former employee convicted of defrauding the veterans administration | USAO-SDCA

Deputy Attorneys for the United States Dylan M. Aste (619) 546-7621 and Valerie H. Chu (619) 546-6750


SAN DIEGO – Anthony Medrano, a United States Marine Corps veteran and former Veterans Administration employee, was today sentenced in federal court to eight months in custody for defrauding the Department of Veterans Affairs over more than $ 183,000.

According to his plea deal, Medrano admitted that between November 2015 and around May 2020, he submitted applications to the Veterans Administration (VA) in which he claimed to be disabled so that he could obtain compassionate care benefits. for his wife, while he was actually able to – bodied and even participate in fitness challenges and coach youth sports.

Medrano ran this program while employed by the VA’s Veterans Benefits Administration as a Veterans Services Representative, a position in which he explained benefit programs and eligibility criteria to veterans who apply. VA benefits. As a representative, Medrano’s responsibilities included settling claims, authorizing payments, and entering the data necessary to generate the award and veteran notification letter. Once the Veterans Benefits Administration clears the payment, the Veterans Benefits Administration, a separate branch of VA, administers the payment to disabled veterans who need substantial care and need help paying for that care. Using the knowledge gained from his VA job, Medrano stole $ 183,034.38 from the VA through a series of lies.

According to court documents, Medrano first lied during the medical assessment conducted to determine eligibility for the caregiver support program. Medrano lied about the need for high level assistance with daily activities (for example, dressing and undressing, personal hygiene, grooming), and he lied that he needed high level assistance with other activities (for example, planning and organization, recent memory, self-regulation). Medrano tricked the VA into granting him an aide that paid the primary caregiver – his wife – an amount equivalent to paying 40 hours per week for full-time home help.

Medrano’s lies continued for years to keep the money flowing. Medrano told VA officials that he had been unemployed since 2012 and unable to work; his caregiver “did everything” for him, including washing his back during the bath. He said he couldn’t stand for more than 5-10 minutes; and he couldn’t lift more than 20 pounds. But while Medrano was making these statements, he was employee, he was wash your back, and was often lifting weights over 20 pounds while working.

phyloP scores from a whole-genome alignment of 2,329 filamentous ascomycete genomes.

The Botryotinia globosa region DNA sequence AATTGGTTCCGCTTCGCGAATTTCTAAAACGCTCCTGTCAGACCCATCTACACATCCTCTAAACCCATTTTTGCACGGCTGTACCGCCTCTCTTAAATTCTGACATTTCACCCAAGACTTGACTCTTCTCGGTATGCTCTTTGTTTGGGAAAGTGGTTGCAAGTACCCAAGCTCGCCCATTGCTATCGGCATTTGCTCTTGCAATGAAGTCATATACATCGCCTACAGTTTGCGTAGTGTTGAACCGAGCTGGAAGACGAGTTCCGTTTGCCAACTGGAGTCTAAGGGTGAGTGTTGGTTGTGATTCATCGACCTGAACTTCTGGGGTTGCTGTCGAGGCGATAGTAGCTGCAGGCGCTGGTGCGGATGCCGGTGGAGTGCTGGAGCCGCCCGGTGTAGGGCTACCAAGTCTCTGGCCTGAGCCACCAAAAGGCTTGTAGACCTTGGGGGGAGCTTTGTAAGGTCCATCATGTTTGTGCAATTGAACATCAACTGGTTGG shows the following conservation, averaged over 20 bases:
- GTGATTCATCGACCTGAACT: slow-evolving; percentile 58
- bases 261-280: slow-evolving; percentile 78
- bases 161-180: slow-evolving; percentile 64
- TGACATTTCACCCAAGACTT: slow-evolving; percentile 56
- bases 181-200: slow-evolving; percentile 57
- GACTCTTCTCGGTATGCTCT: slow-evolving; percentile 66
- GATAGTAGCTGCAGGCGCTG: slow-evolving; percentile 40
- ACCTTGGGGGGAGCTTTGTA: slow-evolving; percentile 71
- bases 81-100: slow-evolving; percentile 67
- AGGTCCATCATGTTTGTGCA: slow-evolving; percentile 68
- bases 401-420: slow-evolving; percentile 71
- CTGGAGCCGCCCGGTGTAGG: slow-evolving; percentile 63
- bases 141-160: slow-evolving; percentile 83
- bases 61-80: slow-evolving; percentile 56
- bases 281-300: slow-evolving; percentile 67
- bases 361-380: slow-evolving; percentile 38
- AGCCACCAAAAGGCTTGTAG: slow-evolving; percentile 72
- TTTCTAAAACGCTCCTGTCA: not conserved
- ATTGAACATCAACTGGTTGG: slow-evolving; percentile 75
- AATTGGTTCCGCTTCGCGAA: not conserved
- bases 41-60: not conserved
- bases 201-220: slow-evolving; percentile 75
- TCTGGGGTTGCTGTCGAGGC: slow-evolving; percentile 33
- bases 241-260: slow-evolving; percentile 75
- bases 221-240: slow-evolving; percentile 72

For example, immediately after a stint on active duty in the United States Marine Corps, the VA fully employed Medrano from March 2013 to February 19, 2021. Medrano also walked, jogged, and coached youth sports teams while stating that he couldn’t take more than 5-10 minutes. And just weeks after saying he couldn’t lift more than 20 pounds, Medrano posted videos of himself on Facebook participating in the “push-up challenge” doing push-ups with a 25-pound weight on his back. .

In court, prosecutor Dylan M. Aste noted that due to his position, Medrano knew the inner workings of the VA approval requirements for disability benefits and used this inside information to operate the VA system. and steal $ 183,000 from the VA and disabled veterans in need. of these benefit programs.

“This defendant has used his position to play with the system to the detriment of those with legitimate claims and taxpayers in general,” Interim US Attorney Randy Grossman said. “It is not only scandalous when an unworthy person complains of a disability. It is also a crime. And unfortunately for this accused, he will go to jail. Grossman thanked the prosecution team and the Department of Veterans Affairs, Office of the Inspector General, for their excellent work on this case.

“Our country’s disabled service veterans receive a wide variety of benefits from the Department of Veterans Affairs. Unfortunately, some veterans are fraudulently presenting their situation to get benefits they don’t deserve, ”said Special Agent in Charge Rebeccalynn Staples of the Veterans Office of the Western Regional Inspector General’s Office. “The BIG VA remains committed to diligently pursuing these cases in an effort to maintain the integrity of the VA programs. “

To report VA program fraud, call the VA-OIG hotline at 1-800-488-8244 or visit

RESPONDENT File number 21cr01071-BAS

Anthony Medrano Age: 42 Spring Valley, California


Theft of Government Property – Title 18, USC, Section 641

Maximum penalty: 10 years in prison and a $ 500,000 fine


United States Department of Veterans Affairs, Office of the Inspector General

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